To combat this type of interference, Ravel said, the current definition of election advertising needs to be broadened. The FEC, she suggested, should establish “a multifaceted test” to determine whether certain communications should count as election advertisements. For instance, communications could be examined for their intent, and whether they were paid for in a nontraditional way—such as through an automated bot network.
And to help the tech companies find suspect communications, she suggested setting up an enforcement arm similar to the Treasury Department’s Financial Crimes Enforcement Network, known as FinCEN. FinCEN combats money laundering by investigating suspicious account transactions reported by financial institutions. Ravel said that a similar enforcement arm that would work with tech companies would help the FEC.
“The platforms could turn over lots of communications and the investigative agency could then examine them to determine if they are from prohibited sources,” she said.
Make Tech Companies Liable for Objectionable Content
Last year, ProPublica found that Facebook was allowing advertisers to buy discriminatory ads, including ads targeting people who identified themselves as “Jew haters,” and ads for housing and employment that excluded audiences based on race, age, and other protected characteristics under civil-rights laws.
Facebook has claimed that it has immunity against liability for such discrimination under section 230 of the 1996 federal Communications Decency Act, which protects online publishers from liability for third-party content.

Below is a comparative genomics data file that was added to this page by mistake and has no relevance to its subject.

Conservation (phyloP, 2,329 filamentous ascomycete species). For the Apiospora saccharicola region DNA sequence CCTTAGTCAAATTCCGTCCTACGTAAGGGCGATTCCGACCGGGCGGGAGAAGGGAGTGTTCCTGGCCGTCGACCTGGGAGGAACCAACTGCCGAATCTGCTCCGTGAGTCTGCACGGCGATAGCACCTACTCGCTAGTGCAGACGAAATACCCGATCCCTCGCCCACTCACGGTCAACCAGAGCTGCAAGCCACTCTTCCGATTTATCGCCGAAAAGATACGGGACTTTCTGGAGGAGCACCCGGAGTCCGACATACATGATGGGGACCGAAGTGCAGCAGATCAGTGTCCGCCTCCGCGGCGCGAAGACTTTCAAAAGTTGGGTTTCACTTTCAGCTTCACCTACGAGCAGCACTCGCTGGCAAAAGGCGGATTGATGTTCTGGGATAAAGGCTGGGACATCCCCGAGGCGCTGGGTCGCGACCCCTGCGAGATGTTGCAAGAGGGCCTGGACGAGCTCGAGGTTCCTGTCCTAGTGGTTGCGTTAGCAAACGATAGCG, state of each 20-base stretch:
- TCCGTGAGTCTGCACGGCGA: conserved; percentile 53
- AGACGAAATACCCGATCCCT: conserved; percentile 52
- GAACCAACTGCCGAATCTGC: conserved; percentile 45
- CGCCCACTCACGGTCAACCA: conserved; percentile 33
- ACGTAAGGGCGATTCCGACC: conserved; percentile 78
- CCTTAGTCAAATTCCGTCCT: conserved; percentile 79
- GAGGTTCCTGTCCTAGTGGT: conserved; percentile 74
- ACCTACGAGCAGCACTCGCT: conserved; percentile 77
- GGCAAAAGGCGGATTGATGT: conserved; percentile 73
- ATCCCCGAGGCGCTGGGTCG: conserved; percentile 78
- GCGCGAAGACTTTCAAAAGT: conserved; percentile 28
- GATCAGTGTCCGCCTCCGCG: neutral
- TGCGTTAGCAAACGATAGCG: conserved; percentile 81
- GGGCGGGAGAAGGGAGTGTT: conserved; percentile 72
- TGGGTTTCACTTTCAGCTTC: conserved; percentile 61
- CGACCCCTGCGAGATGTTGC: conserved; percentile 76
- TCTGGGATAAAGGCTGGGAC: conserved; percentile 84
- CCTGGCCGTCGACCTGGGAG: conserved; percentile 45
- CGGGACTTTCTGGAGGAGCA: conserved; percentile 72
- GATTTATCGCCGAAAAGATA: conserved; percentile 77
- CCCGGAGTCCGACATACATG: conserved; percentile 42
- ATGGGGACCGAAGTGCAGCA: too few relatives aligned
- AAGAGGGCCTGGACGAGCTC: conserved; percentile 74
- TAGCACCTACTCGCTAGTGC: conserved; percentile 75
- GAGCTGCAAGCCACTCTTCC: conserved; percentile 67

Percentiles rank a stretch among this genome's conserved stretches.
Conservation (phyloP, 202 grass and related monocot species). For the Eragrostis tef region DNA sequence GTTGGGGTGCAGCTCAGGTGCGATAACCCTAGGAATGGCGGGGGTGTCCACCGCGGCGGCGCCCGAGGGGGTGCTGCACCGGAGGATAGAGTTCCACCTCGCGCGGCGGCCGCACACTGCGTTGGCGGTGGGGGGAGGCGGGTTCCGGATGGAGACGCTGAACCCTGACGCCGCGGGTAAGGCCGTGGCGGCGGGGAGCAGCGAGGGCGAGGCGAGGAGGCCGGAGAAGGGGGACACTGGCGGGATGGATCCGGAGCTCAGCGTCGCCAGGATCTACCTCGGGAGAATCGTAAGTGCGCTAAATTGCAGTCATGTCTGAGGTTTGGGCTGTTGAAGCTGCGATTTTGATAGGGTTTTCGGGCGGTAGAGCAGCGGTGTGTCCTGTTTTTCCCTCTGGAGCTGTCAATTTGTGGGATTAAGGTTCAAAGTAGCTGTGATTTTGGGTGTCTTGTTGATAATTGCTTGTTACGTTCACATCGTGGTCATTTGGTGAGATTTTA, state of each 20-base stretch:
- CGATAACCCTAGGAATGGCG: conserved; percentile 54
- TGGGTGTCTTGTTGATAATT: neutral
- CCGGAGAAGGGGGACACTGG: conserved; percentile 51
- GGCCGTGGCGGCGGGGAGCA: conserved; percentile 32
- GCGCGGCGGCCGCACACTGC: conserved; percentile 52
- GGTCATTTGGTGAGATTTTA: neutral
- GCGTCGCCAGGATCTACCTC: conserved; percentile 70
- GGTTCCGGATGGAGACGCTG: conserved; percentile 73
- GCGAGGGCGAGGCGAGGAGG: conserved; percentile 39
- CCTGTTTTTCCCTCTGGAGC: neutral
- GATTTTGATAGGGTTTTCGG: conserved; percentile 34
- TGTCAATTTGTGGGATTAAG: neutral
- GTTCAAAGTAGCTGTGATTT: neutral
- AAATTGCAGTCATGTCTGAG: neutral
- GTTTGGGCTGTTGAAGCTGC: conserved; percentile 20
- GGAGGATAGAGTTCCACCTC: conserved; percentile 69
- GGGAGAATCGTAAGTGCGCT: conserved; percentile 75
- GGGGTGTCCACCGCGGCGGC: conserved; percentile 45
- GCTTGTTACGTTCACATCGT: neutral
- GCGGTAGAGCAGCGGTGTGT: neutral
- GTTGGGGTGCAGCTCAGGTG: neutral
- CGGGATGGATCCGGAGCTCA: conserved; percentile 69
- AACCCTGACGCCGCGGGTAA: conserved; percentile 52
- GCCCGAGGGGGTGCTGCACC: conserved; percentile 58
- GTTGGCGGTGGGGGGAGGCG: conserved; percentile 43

“Advertisers, not Facebook, are responsible for both the content of their ads and what targeting criteria to use, if any,” Facebook stated in legal filings in a federal case in California challenging Facebook’s use of racial exclusions in ad targeting.
But sentiment is growing in Washington to interpret the law more narrowly. In February, the House of Representatives passed a bill that carves out an exemption in the law, making websites liable if they aid and abet sex trafficking. Despite fierce opposition by many tech advocates, a version of the bill has already passed the Senate.
And many staunch defenders of the tech industry have started to suggest that more exceptions to section 230 may be needed. In November, one Harvard Law professor, Jonathan Zittrain, wrote an article rethinking his previous support for the law and declared it has become, in effect, “a subsidy” for the tech giants, who don’t bear the costs of ensuring the content they publish is accurate and fair.
“Any honest account must acknowledge the collateral damage it has permitted to be visited upon real people whose reputations, privacy, and dignity have been hurt in ways that defy redress,” Zittrain wrote.
In a December 2017 paper titled “The Internet Will Not Break: Denying Bad Samaritans § 230 Immunity,” two University of Maryland law professors, Danielle Citron and Benjamin Wittes, argue that the law should be amended—either through legislation or judicial interpretation—to deny immunity to technology companies that enable and host illegal content.